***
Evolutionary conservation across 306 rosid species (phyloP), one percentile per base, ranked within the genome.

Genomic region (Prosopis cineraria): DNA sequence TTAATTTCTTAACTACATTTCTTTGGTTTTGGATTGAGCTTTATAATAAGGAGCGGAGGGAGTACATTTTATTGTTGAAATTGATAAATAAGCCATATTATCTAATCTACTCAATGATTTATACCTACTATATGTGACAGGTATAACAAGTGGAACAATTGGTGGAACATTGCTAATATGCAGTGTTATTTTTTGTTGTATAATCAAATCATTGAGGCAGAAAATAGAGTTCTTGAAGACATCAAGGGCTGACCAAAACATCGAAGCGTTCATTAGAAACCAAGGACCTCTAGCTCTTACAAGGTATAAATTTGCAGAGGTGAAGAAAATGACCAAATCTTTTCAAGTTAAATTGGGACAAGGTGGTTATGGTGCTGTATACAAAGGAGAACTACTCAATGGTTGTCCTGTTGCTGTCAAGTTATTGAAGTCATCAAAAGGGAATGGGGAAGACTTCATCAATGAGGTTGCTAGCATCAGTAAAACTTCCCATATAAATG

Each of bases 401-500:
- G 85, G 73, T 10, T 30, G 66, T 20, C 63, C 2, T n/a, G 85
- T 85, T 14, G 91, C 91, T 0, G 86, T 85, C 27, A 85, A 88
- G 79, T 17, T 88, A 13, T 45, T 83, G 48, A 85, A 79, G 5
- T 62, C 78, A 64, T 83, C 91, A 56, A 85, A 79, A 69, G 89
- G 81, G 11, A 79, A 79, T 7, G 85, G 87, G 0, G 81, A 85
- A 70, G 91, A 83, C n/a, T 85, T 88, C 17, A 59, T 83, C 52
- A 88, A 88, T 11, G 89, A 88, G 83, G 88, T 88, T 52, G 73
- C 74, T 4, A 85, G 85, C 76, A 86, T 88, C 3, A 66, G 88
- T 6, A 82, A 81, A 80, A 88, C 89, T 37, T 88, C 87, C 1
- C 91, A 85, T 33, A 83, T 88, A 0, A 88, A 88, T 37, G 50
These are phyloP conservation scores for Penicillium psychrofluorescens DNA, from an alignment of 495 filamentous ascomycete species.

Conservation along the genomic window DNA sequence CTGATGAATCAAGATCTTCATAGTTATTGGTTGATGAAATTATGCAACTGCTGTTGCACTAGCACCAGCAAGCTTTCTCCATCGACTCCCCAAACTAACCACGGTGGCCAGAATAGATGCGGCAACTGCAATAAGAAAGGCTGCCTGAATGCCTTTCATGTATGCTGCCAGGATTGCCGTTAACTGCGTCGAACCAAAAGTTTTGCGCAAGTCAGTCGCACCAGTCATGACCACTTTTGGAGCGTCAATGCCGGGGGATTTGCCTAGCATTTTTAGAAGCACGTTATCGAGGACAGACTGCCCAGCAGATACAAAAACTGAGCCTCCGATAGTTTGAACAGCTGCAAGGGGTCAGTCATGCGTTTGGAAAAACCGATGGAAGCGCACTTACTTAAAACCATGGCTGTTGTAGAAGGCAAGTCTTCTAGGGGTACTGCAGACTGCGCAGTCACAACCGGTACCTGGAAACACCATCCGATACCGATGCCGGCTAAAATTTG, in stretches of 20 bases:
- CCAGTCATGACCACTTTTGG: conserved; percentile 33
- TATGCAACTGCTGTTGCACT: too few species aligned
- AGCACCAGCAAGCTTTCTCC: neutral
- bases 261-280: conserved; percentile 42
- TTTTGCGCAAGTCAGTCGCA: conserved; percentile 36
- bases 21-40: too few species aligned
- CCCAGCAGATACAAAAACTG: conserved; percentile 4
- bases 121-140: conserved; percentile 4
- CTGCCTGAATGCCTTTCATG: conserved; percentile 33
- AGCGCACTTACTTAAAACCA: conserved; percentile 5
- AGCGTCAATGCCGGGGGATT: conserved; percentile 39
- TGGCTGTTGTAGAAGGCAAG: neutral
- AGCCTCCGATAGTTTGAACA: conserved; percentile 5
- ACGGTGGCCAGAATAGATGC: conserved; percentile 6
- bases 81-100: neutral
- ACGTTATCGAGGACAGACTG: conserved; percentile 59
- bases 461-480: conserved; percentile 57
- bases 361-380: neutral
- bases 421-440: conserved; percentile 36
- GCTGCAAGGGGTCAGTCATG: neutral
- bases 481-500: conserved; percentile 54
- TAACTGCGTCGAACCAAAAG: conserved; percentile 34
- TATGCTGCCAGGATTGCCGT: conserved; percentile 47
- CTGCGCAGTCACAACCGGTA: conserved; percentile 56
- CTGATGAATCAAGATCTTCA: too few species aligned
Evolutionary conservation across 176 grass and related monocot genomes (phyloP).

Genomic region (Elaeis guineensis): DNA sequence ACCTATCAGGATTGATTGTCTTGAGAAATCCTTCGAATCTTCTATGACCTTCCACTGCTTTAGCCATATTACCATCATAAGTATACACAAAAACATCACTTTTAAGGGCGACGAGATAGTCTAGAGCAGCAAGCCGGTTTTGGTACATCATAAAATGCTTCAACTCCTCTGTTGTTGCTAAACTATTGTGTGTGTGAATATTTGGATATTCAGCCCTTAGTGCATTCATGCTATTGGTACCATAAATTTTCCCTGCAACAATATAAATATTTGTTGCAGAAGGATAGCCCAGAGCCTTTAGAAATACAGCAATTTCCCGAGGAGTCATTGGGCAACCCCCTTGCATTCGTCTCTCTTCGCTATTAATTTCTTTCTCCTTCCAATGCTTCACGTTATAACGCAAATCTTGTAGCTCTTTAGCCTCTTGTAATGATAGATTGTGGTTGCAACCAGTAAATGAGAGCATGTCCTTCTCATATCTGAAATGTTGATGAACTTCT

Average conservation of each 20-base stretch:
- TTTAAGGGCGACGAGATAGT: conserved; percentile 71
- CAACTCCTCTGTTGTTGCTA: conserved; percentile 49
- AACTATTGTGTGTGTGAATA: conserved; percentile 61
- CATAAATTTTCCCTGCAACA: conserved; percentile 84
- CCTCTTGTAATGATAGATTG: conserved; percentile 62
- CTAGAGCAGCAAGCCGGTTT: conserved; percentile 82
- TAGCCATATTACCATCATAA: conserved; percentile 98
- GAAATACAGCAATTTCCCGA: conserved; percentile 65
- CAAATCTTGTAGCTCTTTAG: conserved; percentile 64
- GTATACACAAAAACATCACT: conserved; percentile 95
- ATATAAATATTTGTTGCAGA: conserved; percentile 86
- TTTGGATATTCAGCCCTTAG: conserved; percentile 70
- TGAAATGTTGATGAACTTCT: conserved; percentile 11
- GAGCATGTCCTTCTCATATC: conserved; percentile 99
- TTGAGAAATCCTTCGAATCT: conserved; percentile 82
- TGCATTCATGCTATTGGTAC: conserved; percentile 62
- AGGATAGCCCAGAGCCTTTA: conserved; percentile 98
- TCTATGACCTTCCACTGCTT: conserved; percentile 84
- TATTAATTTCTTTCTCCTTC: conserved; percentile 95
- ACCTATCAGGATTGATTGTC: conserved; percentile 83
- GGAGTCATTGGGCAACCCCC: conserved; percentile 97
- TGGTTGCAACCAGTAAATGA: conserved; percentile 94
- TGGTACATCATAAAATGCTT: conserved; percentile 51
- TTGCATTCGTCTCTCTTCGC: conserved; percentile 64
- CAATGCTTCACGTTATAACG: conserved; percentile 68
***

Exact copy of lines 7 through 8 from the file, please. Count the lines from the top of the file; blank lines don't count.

- T 62, C 78, A 64, T 83, C 91, A 56, A 85, A 79, A 69, G 89
- G 81, G 11, A 79, A 79, T 7, G 85, G 87, G 0, G 81, A 85